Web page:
A Literary Analysis

     Migrant

A Literary Analysis by Maya in grade eight

Citation: Trottier, Maxine. Migrant. Toronto: Groundwood Books, 2011.

Reliability:

I could count on this picture book to be entertaining because I have heard of Groundwood Books, the publisher, before and it has a good reputation. The book has also won the Best Illustrated Children’s Book Award by the New York Times and was a Governor General’s Literary Award (Illustration) Finalist.

 Category:

Migrant shows a main character pattern. It focuses on the story of a young girl, Anna, whose family is always moving between Mexico and Northern Canada. She wonders what it would be like to stay in one place instead of travelling every season. The story tells what this German-speaking child sees and feels about this foreign country. Using a ton of metaphors and similes, the author, Maxine Trottier, compares Anna’s life to different animals and what their lives are like. Anna has trouble staying busy while her family works because she is too young to do anything.

 Annotation:

Anna, a little girl whose family travels from Mexico to Canada, feels like a bird who is constantly flying back and forth,  north to south, when the seasons change, She wonders what it world be like to stay in one place. This imaginative picture book, beautifully illustrated, is recommended for readers 4 to 14-years-old.

 Point of View: 1st Person

  • There are times when Anna feels like a bird.” pg.4
  • “There are moments when she feels like a rabbit.” pg. 8
  • “Anna is too young to work.” pg. 14

 Tense: Present

  • “That is what she is during the day.” pg. 11
  • “Anna is too young to work.” pg. 14
  •  “But fall is here, and the geese are flying away.” pg. 36 

 Literary Excellence:

  • Metaphor:
  • “Her family is a flock of geese beating its way there and back again.” pg. 4
  •  “A bee. That’s what she is during the day.” pg. 11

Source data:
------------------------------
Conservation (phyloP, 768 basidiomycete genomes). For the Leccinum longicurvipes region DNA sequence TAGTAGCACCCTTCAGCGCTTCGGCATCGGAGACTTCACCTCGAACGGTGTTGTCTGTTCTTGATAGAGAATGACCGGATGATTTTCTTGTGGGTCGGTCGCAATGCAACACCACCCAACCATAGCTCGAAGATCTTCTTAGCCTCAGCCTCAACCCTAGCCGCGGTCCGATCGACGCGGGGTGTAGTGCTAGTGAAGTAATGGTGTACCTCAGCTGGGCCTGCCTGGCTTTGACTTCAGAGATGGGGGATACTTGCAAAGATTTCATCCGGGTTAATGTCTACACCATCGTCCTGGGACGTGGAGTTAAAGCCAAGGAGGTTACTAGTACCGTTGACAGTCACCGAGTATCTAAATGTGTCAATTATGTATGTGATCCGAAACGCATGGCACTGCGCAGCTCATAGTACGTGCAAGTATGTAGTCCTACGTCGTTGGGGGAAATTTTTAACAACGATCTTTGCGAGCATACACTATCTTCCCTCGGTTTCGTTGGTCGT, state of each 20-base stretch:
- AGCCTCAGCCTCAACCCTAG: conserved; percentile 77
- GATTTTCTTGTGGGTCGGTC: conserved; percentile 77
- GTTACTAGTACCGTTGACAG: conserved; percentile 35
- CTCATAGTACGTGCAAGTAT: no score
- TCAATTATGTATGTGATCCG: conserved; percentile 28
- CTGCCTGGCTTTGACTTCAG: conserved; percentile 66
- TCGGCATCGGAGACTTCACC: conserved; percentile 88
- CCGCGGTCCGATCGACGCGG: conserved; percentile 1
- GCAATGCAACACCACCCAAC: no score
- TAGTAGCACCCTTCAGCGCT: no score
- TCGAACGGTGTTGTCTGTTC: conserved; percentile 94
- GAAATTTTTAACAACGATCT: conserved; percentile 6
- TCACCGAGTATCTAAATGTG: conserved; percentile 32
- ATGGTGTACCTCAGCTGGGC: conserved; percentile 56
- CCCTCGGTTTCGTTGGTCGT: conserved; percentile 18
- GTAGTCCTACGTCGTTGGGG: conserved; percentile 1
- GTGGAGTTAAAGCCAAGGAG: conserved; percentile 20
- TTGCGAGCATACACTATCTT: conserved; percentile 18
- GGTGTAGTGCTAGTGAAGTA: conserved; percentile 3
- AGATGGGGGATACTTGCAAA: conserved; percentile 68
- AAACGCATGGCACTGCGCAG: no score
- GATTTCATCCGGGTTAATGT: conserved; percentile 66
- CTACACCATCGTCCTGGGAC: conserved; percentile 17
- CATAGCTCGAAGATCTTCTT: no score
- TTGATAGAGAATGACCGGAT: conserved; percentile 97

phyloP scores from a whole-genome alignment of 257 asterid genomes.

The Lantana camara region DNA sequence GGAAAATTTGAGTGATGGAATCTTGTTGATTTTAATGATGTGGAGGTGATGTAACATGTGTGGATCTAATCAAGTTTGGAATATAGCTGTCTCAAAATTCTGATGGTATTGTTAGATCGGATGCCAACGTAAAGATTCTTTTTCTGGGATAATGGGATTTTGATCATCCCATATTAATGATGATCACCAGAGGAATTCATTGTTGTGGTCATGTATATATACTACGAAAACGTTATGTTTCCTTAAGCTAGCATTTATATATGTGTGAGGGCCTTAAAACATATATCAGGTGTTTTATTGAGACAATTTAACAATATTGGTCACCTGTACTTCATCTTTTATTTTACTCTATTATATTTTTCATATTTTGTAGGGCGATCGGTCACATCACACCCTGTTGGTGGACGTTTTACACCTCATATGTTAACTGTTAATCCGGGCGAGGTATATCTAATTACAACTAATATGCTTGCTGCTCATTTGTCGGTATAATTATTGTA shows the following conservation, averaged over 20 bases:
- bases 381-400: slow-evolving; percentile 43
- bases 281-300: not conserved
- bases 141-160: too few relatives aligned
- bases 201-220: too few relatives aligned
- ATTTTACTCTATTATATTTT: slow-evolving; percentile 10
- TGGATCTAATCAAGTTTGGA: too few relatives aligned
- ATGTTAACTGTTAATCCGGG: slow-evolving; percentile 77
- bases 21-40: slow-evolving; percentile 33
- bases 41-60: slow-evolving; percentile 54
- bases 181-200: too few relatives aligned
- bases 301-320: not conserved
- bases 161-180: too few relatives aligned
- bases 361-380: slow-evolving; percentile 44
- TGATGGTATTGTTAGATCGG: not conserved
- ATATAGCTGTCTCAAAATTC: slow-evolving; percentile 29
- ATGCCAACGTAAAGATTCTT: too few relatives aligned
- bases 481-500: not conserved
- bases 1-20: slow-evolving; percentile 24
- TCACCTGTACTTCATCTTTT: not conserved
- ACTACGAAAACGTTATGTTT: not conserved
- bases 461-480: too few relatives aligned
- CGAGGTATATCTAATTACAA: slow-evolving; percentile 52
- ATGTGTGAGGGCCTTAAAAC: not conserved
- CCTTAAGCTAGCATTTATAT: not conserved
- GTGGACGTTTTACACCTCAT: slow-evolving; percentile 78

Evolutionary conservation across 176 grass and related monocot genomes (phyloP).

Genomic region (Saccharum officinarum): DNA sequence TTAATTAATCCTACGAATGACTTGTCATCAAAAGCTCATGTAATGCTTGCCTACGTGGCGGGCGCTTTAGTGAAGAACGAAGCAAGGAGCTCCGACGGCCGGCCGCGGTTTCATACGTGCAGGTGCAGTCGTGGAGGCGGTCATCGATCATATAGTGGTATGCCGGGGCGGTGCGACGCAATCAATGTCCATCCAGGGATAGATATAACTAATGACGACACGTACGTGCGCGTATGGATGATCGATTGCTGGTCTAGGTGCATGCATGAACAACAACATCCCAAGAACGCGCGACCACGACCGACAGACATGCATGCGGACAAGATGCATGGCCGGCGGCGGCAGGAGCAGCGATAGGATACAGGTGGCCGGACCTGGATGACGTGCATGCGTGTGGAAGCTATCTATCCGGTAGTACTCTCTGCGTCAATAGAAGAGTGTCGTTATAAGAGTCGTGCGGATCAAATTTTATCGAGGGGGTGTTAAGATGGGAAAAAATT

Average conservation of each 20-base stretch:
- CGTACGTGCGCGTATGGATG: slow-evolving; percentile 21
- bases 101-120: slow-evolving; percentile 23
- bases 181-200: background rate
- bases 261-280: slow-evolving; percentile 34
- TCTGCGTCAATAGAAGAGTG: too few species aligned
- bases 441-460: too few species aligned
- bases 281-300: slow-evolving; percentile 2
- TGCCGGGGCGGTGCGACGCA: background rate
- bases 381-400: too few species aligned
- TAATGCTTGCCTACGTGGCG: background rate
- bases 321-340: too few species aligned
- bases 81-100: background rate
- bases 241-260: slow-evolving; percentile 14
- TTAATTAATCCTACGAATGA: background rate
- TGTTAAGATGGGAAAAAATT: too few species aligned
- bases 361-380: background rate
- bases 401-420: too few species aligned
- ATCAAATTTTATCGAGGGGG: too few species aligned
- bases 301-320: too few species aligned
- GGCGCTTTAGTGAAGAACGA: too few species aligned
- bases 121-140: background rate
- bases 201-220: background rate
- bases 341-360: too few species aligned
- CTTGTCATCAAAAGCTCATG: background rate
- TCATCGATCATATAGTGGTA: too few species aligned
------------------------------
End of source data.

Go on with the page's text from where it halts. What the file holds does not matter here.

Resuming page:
•  “At night Anna is a kitten sharing a bed with her sisters…” pg. 15

 

  • Simile: 
  • “In the other room her brothers are like puppies…” pg. 18
  • “To Anna’s ears it is as though a thousand crickets are all singing a different song.” pg. 26
  • “…their words as spicy as the hottest chilis…” pg. 22
  • “… or as slow and rich as dark molasses.” pg. 22
  •  “…Anna feels like a bird.” pg. 4

 

  • Length of sentence:
  •  “Dollars. Peas. Meatballs.” pg. 22
  •  “But when no one is watching, she picks a tomato now and again. Just the small ones.” pg. 14
  •  “A bee.” pg. 9

 

  • Alliteration: 
  • “…blanket that barely covers…” pg. 16
  •  “…sisters by your side…” pg. 15

 

  • Consonance:
  •  “…growling and nipping…” pg. 16
  • “What would it be like to be a tree…” pg. 28
  •  “…brothers and sisters…” pg. 10

 

  • Appositive:
  •  “A kitten is a good thing to be, a safe thing, curled there…” pg. 15
  •  “…puppies, growling and nipping in their sleep, fighting over…” pg. 18

 

  • Repetition:
  • “…dip and rise, dip and rise…” pg. 15

 

  • Hyperbole: 
  • “To Anna’s ears, it is as though a thousand crickets are all singing a different song.” pg. 25

 

Connection:

My connection to Migrant by Maxine Trottier is text to world.  Previously in our Social Studies class, we learned about early human migration. Approximately two million years ago, people started migrating from Africa into Asia and then eventually to the tip of North America and the rest of the world. The main character, Anna, is a young girl who comes from a family of migrant workers from Mexico. According to Trottier, “Low German-speaking Mennonites from Mexico are a unique group of migrants who moved from Canada to Mexico in the 1920s and became an important part of the farming community there.

What is interesting is that I have learned that in our town there are still some local companies that will hire migrant workers for each season. For example, an aerospace facility and some farms have hired seasonal workers to increase their labour force. Unlike Anna, many migrant workers in today’s world are able to apply for permanent residency and create a new life in our country.

In the case of Anna’s family, they travel back and forth from Mexico to Canada, and do not have the living and working conditions usually reserved for residents. This constant lack of stability for Anna has therefore created a lack of a proper childhood — at least one that looks like the one I had — and this book both beautifully illustrates and communicates the hardships of a child of a migrant worker in so few words. 

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